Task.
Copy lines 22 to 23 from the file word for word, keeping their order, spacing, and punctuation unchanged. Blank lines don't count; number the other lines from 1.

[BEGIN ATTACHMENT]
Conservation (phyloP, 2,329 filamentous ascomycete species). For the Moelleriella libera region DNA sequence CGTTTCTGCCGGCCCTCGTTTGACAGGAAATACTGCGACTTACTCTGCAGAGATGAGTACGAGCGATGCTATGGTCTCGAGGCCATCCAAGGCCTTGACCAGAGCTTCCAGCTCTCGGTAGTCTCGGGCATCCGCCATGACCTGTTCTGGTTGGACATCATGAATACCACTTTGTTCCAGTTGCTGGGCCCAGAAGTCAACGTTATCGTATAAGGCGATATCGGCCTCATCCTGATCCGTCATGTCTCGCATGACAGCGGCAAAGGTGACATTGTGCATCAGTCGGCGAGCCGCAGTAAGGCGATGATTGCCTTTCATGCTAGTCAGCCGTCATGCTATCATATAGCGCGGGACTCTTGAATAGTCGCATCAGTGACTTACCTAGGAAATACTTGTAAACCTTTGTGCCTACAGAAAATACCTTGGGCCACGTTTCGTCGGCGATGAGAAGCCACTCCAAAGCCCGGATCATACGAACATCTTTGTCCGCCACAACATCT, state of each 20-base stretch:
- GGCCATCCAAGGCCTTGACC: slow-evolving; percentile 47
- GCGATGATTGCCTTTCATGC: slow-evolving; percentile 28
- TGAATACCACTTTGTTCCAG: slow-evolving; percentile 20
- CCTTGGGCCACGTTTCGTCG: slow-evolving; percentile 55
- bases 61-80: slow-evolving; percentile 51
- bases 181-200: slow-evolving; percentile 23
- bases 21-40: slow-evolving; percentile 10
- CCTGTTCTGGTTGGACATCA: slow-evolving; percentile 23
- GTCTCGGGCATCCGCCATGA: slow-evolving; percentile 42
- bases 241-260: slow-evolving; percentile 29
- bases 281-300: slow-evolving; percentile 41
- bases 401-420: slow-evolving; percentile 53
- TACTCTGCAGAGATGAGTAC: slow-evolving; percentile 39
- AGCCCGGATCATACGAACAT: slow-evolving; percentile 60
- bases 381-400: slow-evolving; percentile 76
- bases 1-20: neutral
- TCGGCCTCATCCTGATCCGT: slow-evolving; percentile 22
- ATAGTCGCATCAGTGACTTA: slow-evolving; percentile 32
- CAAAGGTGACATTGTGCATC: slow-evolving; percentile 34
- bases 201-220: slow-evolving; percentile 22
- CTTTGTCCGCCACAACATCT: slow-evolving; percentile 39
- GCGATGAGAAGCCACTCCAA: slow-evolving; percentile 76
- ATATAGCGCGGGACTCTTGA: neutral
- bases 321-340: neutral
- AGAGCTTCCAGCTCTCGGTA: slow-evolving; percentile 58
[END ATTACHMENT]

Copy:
- CTTTGTCCGCCACAACATCT: slow-evolving; percentile 39
- GCGATGAGAAGCCACTCCAA: slow-evolving; percentile 76